Most people here would agree that real 4-wheeling is just that – 4 wheels driving with power and traction.

In a 4x4, on a typical trail, an open differential equipped vehicle is a 2-wheel drive - 2 wheels driving with power and torque most of the time. In my trucks, with open diffs, it is the right rear and left front when it's in 4-wheel drive.

If the objective is to drive the vehicle from point A to point B, given any typical or atypical off-road or 4-wheel drive required trail or terrain, there is virtually NO terrain or trail that a 2-wheel drive open differential is better. PERIOD. 

Now…. There are many different terrain conditions and situations where the vehicle cannot maintain traction or positive direction.  Under power, a locked axle will apply torque to each tire providing traction to move forward.  Due to gravity, a vehicle on a sidehill will always loose traction on the uphill side.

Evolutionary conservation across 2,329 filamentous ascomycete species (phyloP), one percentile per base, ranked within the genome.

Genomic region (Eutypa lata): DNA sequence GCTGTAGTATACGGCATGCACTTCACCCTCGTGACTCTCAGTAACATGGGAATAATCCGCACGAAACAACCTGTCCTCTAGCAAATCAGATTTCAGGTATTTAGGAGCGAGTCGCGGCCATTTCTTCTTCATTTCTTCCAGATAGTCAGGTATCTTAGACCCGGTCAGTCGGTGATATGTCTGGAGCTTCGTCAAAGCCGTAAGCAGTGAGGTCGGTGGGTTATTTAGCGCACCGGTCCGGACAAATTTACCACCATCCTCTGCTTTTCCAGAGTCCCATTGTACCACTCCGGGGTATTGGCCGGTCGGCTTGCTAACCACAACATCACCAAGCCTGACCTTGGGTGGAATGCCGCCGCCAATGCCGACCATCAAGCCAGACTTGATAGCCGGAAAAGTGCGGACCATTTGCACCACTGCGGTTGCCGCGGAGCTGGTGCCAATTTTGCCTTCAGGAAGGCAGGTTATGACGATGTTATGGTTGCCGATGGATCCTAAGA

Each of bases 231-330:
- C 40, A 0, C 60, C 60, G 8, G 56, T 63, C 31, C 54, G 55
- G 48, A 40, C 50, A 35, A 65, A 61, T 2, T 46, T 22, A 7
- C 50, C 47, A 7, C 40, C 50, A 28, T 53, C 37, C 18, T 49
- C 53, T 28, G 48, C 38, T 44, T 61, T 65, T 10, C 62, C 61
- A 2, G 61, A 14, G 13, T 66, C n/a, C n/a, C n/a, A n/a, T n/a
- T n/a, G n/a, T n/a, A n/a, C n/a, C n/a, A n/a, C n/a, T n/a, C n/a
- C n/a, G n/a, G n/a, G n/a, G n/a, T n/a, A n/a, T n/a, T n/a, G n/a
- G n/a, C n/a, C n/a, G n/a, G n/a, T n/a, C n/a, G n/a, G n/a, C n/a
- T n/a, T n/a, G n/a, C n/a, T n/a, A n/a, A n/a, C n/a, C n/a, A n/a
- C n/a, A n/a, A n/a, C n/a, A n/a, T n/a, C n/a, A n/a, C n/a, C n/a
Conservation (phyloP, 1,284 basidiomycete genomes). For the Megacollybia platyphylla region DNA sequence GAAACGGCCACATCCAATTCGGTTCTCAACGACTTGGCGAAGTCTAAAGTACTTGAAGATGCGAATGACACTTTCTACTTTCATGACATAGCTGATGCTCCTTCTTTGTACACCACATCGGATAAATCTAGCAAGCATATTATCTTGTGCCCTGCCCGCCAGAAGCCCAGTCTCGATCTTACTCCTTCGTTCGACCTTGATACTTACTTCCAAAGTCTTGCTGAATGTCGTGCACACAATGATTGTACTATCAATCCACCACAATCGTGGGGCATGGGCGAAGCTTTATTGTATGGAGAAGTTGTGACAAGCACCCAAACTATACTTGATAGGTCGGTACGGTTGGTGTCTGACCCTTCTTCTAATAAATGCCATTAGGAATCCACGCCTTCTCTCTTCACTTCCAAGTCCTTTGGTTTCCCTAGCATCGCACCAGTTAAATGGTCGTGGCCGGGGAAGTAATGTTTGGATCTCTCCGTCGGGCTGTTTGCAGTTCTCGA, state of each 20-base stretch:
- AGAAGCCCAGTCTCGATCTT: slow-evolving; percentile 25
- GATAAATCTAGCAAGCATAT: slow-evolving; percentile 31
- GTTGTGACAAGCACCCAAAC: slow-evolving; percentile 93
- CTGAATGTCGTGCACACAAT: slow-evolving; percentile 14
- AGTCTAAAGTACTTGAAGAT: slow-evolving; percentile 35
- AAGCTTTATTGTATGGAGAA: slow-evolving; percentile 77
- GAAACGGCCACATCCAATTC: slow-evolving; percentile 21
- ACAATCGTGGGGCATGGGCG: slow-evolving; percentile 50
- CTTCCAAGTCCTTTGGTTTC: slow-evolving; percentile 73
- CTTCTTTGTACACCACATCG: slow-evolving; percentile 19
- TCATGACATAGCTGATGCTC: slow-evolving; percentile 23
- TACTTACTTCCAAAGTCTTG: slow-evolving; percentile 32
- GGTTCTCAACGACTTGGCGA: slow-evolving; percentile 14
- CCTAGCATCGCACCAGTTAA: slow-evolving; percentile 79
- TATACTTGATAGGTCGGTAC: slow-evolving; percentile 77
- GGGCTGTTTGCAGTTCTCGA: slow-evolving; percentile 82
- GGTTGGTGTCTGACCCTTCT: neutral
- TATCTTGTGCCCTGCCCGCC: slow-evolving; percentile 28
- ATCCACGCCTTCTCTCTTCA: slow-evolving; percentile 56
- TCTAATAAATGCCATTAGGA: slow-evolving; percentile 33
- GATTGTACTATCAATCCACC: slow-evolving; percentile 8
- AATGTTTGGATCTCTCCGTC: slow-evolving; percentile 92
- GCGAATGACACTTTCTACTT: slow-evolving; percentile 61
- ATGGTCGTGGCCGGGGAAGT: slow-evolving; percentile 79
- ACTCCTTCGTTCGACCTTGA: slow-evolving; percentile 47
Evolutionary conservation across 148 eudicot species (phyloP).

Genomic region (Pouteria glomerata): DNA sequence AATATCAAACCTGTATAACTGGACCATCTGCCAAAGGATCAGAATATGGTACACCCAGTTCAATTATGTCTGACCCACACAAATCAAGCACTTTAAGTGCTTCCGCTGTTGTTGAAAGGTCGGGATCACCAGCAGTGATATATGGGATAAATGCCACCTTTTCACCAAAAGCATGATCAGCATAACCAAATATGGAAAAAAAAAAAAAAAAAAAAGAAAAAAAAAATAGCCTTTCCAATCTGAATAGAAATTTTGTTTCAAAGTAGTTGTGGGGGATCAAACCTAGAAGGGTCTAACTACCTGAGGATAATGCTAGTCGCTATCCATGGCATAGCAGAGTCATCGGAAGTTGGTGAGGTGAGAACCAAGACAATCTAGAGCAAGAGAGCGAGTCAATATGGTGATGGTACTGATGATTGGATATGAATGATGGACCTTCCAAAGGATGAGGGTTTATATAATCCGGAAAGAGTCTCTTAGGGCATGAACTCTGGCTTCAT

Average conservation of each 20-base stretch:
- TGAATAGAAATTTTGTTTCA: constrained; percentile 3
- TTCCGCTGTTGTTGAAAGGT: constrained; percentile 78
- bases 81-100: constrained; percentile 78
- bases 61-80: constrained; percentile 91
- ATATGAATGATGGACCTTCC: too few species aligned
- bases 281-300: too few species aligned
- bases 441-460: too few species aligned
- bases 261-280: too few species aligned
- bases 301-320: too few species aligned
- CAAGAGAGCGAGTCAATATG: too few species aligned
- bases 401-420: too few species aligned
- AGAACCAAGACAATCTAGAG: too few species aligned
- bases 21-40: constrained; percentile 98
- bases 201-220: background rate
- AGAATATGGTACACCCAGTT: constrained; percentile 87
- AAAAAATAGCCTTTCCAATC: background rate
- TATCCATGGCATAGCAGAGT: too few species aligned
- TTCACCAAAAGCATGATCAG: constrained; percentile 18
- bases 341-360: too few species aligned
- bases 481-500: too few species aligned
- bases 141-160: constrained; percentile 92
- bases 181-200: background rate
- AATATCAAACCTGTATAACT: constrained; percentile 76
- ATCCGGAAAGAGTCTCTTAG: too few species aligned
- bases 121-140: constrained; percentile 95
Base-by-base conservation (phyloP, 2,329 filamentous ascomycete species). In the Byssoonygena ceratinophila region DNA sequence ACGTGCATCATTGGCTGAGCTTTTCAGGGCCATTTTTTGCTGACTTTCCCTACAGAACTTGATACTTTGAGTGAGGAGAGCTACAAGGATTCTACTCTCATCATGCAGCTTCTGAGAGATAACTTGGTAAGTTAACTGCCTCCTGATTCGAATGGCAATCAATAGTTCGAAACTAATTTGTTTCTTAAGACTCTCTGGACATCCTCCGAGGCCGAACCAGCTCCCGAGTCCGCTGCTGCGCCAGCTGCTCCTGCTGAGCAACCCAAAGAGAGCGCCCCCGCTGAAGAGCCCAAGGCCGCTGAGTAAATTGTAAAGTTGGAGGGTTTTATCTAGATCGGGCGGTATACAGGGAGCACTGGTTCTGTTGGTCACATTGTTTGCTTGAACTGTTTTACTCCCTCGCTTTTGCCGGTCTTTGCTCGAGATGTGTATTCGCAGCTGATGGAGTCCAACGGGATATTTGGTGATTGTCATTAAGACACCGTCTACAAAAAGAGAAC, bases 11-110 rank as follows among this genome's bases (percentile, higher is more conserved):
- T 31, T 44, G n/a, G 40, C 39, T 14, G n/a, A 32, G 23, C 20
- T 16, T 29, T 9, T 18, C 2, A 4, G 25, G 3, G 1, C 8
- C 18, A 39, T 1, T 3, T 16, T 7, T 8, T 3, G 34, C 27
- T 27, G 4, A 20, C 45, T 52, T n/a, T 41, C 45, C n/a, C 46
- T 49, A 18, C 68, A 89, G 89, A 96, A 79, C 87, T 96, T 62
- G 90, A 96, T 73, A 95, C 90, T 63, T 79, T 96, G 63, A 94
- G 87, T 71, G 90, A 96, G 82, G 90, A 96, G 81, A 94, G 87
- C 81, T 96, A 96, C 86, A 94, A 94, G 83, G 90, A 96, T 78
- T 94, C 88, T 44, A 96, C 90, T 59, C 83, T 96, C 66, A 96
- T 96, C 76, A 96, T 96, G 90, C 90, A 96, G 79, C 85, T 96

With an open diff, will the tire on the downhill side receive the torque?

If you cannot negotiate and drive a fully locked up vehicle forward on a sidehill condition, you will have NO better ability to negotiate the vehicle and drive forward with open diffs!

I understand where Slabzilla's comment comes from.  A locked up front or rear diff will tend to make the tires break loose under too much torque.   If you can’t control your right foot on the gas pedal on a sidehill, you probably should not be driving on it.

In what 4-wheeling terrain condition or vehicle situation is having LESS traction better?  :dunno:

That's just my 2 cents.  :thumbs:

Gnarls.  :gap:



« Last Edit: Dec 11, 2019, 03:31:24 AM by Gnarly4X »